+both these relations can be fetched directly from the ancestry column without performing a database query. It would
+require an entirely different method of applying the depth constraints which isn't worth the effort of implementing.
+You can use `ancestors(depth_options).map(&:id)` or `ancestor_ids.slice(min_depth..max_depth)` instead.
## STI support
@@ -157,11 +163,11 @@ The arrange method takes Mongoid find options. If you want your hashes to be ord
## Migrating from plugin that uses parent_id column
-With Mongoid-ancestry its easy to migrate from any of these plugins, to do so, use the build_ancestry_from_parent_ids! method on your model. These steps provide a more detailed explanation:
+With Mongoid-ancestry its easy to migrate from any of these plugins, to do so, use the `Model.build_ancestry_from_parent_ids!` method on your model. These steps provide a more detailed explanation:
1. Remove old tree plugin or gem and add in Mongoid-ancestry
* See 'Installation' for more info on installing and configuring gem
- * Add to app/models/[model].rb:
+ * Add to app/models/model.rb:
include Mongoid::Ancestry
has_ancestry
@@ -173,13 +179,13 @@ Most tree calls will probably work fine with ancestry
Others must be changed or proxied
Check if all your data is intact and all tests pass
-3. Drop parent_id field
+3. Drop `parent_id` field
## Integrity checking and restoration
-I don't see any way Mongoid-ancestry tree integrity could get compromised without explicitly setting cyclic parents or invalid ancestry and circumventing validation with update_attribute, if you do, please let me know.
+I don't see any way Mongoid-ancestry tree integrity could get compromised without explicitly setting cyclic parents or invalid ancestry and circumventing validation with `update_attribute`, if you do, please let me know.
-Mongoid-ancestry includes some methods for detecting integrity problems and restoring integrity just to be sure. To check integrity use: [Model].check_ancestry_integrity!. An Mongoid::Ancestry::Error will be raised if there are any problems. You can also specify :report => :list to return an array of exceptions or :report => :echo to echo any error messages. To restore integrity use: [Model].restore_ancestry_integrity!.
+Mongoid-ancestry includes some methods for detecting integrity problems and restoring integrity just to be sure. To check integrity use: `Model.check_ancestry_integrity!`. An Mongoid::Ancestry::Error will be raised if there are any problems. You can also specify `:report => :list` to return an array of exceptions or `:report => :echo` to echo any error messages. To restore integrity use: `Model.restore_ancestry_integrity!`.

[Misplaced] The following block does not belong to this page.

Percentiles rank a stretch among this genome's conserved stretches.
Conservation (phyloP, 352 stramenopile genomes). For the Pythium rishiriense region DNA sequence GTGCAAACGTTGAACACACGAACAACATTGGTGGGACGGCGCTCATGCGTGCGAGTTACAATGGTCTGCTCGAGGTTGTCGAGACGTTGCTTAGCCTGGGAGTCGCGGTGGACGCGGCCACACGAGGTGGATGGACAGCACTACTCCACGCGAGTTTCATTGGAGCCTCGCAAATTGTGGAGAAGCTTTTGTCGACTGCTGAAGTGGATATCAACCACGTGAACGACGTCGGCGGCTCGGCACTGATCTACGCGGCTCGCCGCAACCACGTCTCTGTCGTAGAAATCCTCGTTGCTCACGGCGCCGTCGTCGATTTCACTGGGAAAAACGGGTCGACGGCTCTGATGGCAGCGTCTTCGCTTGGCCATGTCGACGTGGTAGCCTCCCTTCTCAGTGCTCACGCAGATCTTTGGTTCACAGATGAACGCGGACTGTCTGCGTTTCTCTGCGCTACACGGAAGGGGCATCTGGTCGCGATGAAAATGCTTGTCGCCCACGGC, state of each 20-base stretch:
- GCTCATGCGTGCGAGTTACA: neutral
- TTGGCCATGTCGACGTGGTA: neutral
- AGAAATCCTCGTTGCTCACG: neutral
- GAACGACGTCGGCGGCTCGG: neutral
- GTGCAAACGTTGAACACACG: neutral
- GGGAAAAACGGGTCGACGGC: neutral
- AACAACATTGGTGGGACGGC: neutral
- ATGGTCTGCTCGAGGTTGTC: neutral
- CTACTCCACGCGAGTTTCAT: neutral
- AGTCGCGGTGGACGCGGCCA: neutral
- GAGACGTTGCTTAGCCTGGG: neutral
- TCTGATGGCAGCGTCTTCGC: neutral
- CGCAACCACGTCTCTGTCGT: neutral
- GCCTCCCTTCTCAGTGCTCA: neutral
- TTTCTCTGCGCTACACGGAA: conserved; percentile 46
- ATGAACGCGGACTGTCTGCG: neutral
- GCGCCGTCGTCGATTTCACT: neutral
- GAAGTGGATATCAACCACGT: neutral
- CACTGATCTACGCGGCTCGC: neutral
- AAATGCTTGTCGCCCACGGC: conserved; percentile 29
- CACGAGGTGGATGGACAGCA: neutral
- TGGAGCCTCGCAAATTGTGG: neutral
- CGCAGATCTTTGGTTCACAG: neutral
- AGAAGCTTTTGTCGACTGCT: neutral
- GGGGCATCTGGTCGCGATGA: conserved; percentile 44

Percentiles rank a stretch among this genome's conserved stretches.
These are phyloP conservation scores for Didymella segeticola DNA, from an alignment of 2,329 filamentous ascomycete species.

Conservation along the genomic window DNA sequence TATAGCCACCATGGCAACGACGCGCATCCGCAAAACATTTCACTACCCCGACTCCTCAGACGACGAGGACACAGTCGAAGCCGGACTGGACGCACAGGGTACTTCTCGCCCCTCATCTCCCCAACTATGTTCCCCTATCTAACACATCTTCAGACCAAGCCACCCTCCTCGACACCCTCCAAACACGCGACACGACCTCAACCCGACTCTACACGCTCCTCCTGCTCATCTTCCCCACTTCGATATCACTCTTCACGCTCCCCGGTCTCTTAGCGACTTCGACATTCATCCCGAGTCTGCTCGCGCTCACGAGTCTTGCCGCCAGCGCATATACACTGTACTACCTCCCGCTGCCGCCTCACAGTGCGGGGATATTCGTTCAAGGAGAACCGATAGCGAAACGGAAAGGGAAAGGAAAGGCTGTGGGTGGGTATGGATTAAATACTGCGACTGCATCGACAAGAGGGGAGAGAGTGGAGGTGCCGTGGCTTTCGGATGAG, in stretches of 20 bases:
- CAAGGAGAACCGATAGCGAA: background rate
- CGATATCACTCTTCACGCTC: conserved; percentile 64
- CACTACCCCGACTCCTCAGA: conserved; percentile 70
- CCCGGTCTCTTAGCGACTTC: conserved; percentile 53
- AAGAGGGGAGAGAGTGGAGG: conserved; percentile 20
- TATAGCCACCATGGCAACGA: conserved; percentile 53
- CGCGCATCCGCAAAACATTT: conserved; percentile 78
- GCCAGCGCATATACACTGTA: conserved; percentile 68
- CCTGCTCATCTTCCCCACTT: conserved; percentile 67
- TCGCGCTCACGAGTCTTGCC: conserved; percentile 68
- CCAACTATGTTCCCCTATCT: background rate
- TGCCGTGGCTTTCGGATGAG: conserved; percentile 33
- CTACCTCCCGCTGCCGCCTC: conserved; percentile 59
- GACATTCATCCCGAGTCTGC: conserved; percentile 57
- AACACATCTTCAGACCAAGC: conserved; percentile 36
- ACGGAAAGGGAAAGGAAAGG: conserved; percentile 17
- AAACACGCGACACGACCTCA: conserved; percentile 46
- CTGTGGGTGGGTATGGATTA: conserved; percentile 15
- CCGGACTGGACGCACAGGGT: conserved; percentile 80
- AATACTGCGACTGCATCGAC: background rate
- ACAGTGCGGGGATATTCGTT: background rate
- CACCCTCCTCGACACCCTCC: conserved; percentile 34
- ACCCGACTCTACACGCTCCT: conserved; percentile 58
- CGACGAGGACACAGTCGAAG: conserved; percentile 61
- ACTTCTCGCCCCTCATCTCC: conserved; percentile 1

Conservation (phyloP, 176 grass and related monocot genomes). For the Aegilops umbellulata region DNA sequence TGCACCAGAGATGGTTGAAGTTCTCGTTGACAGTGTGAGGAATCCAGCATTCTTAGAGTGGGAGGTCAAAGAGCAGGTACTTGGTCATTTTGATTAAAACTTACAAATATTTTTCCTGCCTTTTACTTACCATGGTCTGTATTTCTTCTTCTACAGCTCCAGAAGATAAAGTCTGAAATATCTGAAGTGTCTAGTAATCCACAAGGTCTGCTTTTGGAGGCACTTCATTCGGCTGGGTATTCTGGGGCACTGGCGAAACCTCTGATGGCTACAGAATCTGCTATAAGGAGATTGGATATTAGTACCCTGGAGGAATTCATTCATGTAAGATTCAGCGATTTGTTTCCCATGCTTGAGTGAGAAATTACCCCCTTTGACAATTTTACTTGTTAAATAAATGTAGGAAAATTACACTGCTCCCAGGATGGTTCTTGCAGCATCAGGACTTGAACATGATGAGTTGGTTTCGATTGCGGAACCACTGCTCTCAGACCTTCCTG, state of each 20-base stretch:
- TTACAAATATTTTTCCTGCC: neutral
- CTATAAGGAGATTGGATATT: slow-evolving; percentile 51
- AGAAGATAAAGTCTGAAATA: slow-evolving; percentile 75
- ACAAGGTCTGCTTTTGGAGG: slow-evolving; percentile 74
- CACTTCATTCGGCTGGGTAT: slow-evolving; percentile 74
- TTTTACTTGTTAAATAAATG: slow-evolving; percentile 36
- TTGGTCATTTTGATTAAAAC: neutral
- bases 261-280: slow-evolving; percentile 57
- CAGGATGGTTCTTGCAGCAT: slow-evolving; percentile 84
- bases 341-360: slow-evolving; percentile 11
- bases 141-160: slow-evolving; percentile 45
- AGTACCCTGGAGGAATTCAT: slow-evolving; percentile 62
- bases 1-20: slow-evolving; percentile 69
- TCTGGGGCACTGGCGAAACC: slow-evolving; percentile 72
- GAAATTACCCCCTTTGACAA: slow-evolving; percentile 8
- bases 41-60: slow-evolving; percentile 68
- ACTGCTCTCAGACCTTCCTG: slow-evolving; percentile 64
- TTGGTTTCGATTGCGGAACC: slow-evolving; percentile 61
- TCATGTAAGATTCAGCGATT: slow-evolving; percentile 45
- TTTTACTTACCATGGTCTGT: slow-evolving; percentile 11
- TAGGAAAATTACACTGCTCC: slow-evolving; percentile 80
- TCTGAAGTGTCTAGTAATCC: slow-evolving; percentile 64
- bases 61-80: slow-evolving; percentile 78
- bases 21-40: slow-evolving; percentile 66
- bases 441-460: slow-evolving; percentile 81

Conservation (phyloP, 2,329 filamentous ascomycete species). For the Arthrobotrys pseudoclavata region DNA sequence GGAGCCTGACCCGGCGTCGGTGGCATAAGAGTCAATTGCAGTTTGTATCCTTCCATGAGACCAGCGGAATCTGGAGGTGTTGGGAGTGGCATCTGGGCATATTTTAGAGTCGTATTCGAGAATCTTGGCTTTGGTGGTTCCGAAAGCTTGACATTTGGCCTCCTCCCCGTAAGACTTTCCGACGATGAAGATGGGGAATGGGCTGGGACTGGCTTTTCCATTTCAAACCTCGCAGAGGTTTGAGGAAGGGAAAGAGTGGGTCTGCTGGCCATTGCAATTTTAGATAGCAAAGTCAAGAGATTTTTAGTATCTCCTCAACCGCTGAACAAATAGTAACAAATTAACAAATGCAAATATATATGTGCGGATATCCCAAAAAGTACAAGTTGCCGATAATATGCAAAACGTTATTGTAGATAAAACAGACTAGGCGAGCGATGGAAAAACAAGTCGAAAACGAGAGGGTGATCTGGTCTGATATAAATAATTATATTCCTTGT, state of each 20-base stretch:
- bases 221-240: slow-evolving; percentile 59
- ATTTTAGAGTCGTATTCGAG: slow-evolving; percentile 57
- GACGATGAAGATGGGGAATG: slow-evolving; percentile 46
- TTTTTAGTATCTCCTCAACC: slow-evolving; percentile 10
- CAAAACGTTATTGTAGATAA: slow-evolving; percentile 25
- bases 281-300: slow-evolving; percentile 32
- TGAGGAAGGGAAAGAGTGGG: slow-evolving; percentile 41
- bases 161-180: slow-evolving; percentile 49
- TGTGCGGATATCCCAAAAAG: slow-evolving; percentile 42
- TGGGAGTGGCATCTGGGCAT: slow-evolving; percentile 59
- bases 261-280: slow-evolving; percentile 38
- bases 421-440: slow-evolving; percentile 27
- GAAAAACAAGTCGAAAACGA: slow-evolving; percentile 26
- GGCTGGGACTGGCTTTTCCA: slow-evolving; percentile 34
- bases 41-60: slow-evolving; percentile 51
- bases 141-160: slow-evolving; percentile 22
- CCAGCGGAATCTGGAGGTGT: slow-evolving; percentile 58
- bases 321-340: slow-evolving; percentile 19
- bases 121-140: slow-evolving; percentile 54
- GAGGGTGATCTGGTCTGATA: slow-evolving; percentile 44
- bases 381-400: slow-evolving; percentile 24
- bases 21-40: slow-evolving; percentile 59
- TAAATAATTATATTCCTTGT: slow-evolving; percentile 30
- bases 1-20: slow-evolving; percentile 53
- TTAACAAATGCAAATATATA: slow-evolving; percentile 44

For example, from IRB:
@@ -202,13 +208,13 @@ Additionally, if you think something is wrong with your depth cache:
## Tests
-The Mongoid-ancestry gem comes with rspec and guard(for automatically specs running) suite consisting of about 40 specs. It takes about 10 seconds to run. To run it yourself check out the repository from GitHub, run `bundle install`, run `guard` and press `Ctrl+\` or just `rake spec`.
+The Mongoid-ancestry gem comes with rspec and guard(for automatically specs running) suite consisting of about 40 specs. It takes about 10 seconds to run. To run it yourself check out the repository from GitHub, run `bundle install`, run `guard` and press `Ctrl+\ ` or just `rake spec`.
## Internals
As can be seen in the previous section, Mongoid-ancestry stores a path from the root to the parent for every node. This is a variation on the materialised path database pattern. It allows to fetch any relation (siblings, descendants, etc.) in a single query without the complicated algorithms and incomprehensibility associated with left and right values. Additionally, any inserts, deletes and updates only affect nodes within the affected node's own subtree.
-The materialised path pattern requires Mongoid-ancestry to use a 'regexp' condition in order to fetch descendants. This should not be particularly slow however since the the condition never starts with a wildcard which allows the DBMS to use the column index. If you have any data on performance with a large number of records, please drop me line.
+The materialised path pattern requires Mongoid-ancestry to use a `regexp` condition in order to fetch descendants. This should not be particularly slow however since the the condition never starts with a wildcard which allows the DBMS to use the column index. If you have any data on performance with a large number of records, please drop me line.